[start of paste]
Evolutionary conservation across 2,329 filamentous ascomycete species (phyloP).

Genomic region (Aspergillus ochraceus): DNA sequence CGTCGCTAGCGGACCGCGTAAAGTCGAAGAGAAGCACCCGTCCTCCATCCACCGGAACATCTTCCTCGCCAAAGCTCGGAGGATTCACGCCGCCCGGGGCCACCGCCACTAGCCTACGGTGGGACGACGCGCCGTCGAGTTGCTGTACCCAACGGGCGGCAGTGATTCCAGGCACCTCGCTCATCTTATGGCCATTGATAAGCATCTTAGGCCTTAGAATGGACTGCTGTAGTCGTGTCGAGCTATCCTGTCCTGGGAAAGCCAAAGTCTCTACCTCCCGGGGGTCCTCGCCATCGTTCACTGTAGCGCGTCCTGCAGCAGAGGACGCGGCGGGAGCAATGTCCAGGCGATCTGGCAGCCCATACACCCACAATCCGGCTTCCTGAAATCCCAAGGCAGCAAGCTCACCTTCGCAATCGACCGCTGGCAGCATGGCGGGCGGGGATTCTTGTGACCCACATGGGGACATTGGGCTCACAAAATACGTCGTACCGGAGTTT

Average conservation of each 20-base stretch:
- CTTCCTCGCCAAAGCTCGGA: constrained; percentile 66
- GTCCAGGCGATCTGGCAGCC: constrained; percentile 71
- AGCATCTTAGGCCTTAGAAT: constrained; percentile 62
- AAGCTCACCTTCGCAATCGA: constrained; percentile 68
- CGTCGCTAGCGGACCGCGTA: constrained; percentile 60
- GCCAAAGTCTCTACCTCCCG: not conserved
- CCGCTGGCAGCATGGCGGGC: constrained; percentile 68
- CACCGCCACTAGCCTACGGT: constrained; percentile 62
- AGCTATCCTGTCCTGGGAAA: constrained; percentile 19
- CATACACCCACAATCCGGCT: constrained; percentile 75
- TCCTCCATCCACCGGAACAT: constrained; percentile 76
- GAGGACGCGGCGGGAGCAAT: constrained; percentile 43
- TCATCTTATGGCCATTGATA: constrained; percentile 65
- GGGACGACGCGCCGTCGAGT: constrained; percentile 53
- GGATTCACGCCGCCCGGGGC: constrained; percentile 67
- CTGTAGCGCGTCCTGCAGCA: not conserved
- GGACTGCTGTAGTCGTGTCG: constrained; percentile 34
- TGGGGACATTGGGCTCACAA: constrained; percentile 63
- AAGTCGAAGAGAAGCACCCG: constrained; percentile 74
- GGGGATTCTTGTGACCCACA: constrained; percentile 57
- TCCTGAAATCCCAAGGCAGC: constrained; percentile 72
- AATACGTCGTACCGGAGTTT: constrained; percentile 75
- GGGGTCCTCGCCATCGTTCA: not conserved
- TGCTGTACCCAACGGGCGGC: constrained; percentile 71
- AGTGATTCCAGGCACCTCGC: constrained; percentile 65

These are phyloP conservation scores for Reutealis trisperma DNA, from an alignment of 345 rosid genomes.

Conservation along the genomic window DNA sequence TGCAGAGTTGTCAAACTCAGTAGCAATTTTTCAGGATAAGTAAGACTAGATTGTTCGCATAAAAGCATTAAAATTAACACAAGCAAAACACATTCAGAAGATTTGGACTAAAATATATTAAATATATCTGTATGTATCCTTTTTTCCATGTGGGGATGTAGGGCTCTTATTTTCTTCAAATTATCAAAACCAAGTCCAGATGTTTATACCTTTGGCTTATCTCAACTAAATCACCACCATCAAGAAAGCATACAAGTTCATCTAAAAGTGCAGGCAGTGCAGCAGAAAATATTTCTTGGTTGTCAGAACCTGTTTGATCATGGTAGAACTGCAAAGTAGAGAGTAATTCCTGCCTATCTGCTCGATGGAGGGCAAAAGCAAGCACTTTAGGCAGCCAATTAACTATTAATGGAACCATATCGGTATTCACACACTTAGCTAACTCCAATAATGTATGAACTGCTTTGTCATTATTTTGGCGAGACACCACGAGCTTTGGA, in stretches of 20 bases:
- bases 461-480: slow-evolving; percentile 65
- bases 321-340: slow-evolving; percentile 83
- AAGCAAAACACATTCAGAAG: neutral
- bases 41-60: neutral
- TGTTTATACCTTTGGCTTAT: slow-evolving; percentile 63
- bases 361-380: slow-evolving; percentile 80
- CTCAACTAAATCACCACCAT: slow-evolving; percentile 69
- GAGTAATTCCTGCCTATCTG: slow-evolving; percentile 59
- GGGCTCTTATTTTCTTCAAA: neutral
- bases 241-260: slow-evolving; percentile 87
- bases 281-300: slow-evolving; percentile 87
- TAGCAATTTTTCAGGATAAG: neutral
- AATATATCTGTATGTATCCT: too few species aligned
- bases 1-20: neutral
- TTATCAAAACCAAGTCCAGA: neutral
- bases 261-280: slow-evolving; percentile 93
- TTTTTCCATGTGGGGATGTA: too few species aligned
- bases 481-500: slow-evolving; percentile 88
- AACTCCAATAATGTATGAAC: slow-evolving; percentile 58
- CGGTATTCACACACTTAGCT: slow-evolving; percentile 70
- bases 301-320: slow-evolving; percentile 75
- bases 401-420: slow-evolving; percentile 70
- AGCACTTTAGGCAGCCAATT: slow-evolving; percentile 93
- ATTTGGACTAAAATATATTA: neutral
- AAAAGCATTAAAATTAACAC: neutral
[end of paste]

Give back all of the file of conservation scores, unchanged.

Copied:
Evolutionary conservation across 2,329 filamentous ascomycete species (phyloP).

Genomic region (Aspergillus ochraceus): DNA sequence CGTCGCTAGCGGACCGCGTAAAGTCGAAGAGAAGCACCCGTCCTCCATCCACCGGAACATCTTCCTCGCCAAAGCTCGGAGGATTCACGCCGCCCGGGGCCACCGCCACTAGCCTACGGTGGGACGACGCGCCGTCGAGTTGCTGTACCCAACGGGCGGCAGTGATTCCAGGCACCTCGCTCATCTTATGGCCATTGATAAGCATCTTAGGCCTTAGAATGGACTGCTGTAGTCGTGTCGAGCTATCCTGTCCTGGGAAAGCCAAAGTCTCTACCTCCCGGGGGTCCTCGCCATCGTTCACTGTAGCGCGTCCTGCAGCAGAGGACGCGGCGGGAGCAATGTCCAGGCGATCTGGCAGCCCATACACCCACAATCCGGCTTCCTGAAATCCCAAGGCAGCAAGCTCACCTTCGCAATCGACCGCTGGCAGCATGGCGGGCGGGGATTCTTGTGACCCACATGGGGACATTGGGCTCACAAAATACGTCGTACCGGAGTTT

Average conservation of each 20-base stretch:
- CTTCCTCGCCAAAGCTCGGA: constrained; percentile 66
- GTCCAGGCGATCTGGCAGCC: constrained; percentile 71
- AGCATCTTAGGCCTTAGAAT: constrained; percentile 62
- AAGCTCACCTTCGCAATCGA: constrained; percentile 68
- CGTCGCTAGCGGACCGCGTA: constrained; percentile 60
- GCCAAAGTCTCTACCTCCCG: not conserved
- CCGCTGGCAGCATGGCGGGC: constrained; percentile 68
- CACCGCCACTAGCCTACGGT: constrained; percentile 62
- AGCTATCCTGTCCTGGGAAA: constrained; percentile 19
- CATACACCCACAATCCGGCT: constrained; percentile 75
- TCCTCCATCCACCGGAACAT: constrained; percentile 76
- GAGGACGCGGCGGGAGCAAT: constrained; percentile 43
- TCATCTTATGGCCATTGATA: constrained; percentile 65
- GGGACGACGCGCCGTCGAGT: constrained; percentile 53
- GGATTCACGCCGCCCGGGGC: constrained; percentile 67
- CTGTAGCGCGTCCTGCAGCA: not conserved
- GGACTGCTGTAGTCGTGTCG: constrained; percentile 34
- TGGGGACATTGGGCTCACAA: constrained; percentile 63
- AAGTCGAAGAGAAGCACCCG: constrained; percentile 74
- GGGGATTCTTGTGACCCACA: constrained; percentile 57
- TCCTGAAATCCCAAGGCAGC: constrained; percentile 72
- AATACGTCGTACCGGAGTTT: constrained; percentile 75
- GGGGTCCTCGCCATCGTTCA: not conserved
- TGCTGTACCCAACGGGCGGC: constrained; percentile 71
- AGTGATTCCAGGCACCTCGC: constrained; percentile 65

These are phyloP conservation scores for Reutealis trisperma DNA, from an alignment of 345 rosid genomes.

Conservation along the genomic window DNA sequence TGCAGAGTTGTCAAACTCAGTAGCAATTTTTCAGGATAAGTAAGACTAGATTGTTCGCATAAAAGCATTAAAATTAACACAAGCAAAACACATTCAGAAGATTTGGACTAAAATATATTAAATATATCTGTATGTATCCTTTTTTCCATGTGGGGATGTAGGGCTCTTATTTTCTTCAAATTATCAAAACCAAGTCCAGATGTTTATACCTTTGGCTTATCTCAACTAAATCACCACCATCAAGAAAGCATACAAGTTCATCTAAAAGTGCAGGCAGTGCAGCAGAAAATATTTCTTGGTTGTCAGAACCTGTTTGATCATGGTAGAACTGCAAAGTAGAGAGTAATTCCTGCCTATCTGCTCGATGGAGGGCAAAAGCAAGCACTTTAGGCAGCCAATTAACTATTAATGGAACCATATCGGTATTCACACACTTAGCTAACTCCAATAATGTATGAACTGCTTTGTCATTATTTTGGCGAGACACCACGAGCTTTGGA, in stretches of 20 bases:
- bases 461-480: slow-evolving; percentile 65
- bases 321-340: slow-evolving; percentile 83
- AAGCAAAACACATTCAGAAG: neutral
- bases 41-60: neutral
- TGTTTATACCTTTGGCTTAT: slow-evolving; percentile 63
- bases 361-380: slow-evolving; percentile 80
- CTCAACTAAATCACCACCAT: slow-evolving; percentile 69
- GAGTAATTCCTGCCTATCTG: slow-evolving; percentile 59
- GGGCTCTTATTTTCTTCAAA: neutral
- bases 241-260: slow-evolving; percentile 87
- bases 281-300: slow-evolving; percentile 87
- TAGCAATTTTTCAGGATAAG: neutral
- AATATATCTGTATGTATCCT: too few species aligned
- bases 1-20: neutral
- TTATCAAAACCAAGTCCAGA: neutral
- bases 261-280: slow-evolving; percentile 93
- TTTTTCCATGTGGGGATGTA: too few species aligned
- bases 481-500: slow-evolving; percentile 88
- AACTCCAATAATGTATGAAC: slow-evolving; percentile 58
- CGGTATTCACACACTTAGCT: slow-evolving; percentile 70
- bases 301-320: slow-evolving; percentile 75
- bases 401-420: slow-evolving; percentile 70
- AGCACTTTAGGCAGCCAATT: slow-evolving; percentile 93
- ATTTGGACTAAAATATATTA: neutral
- AAAAGCATTAAAATTAACAC: neutral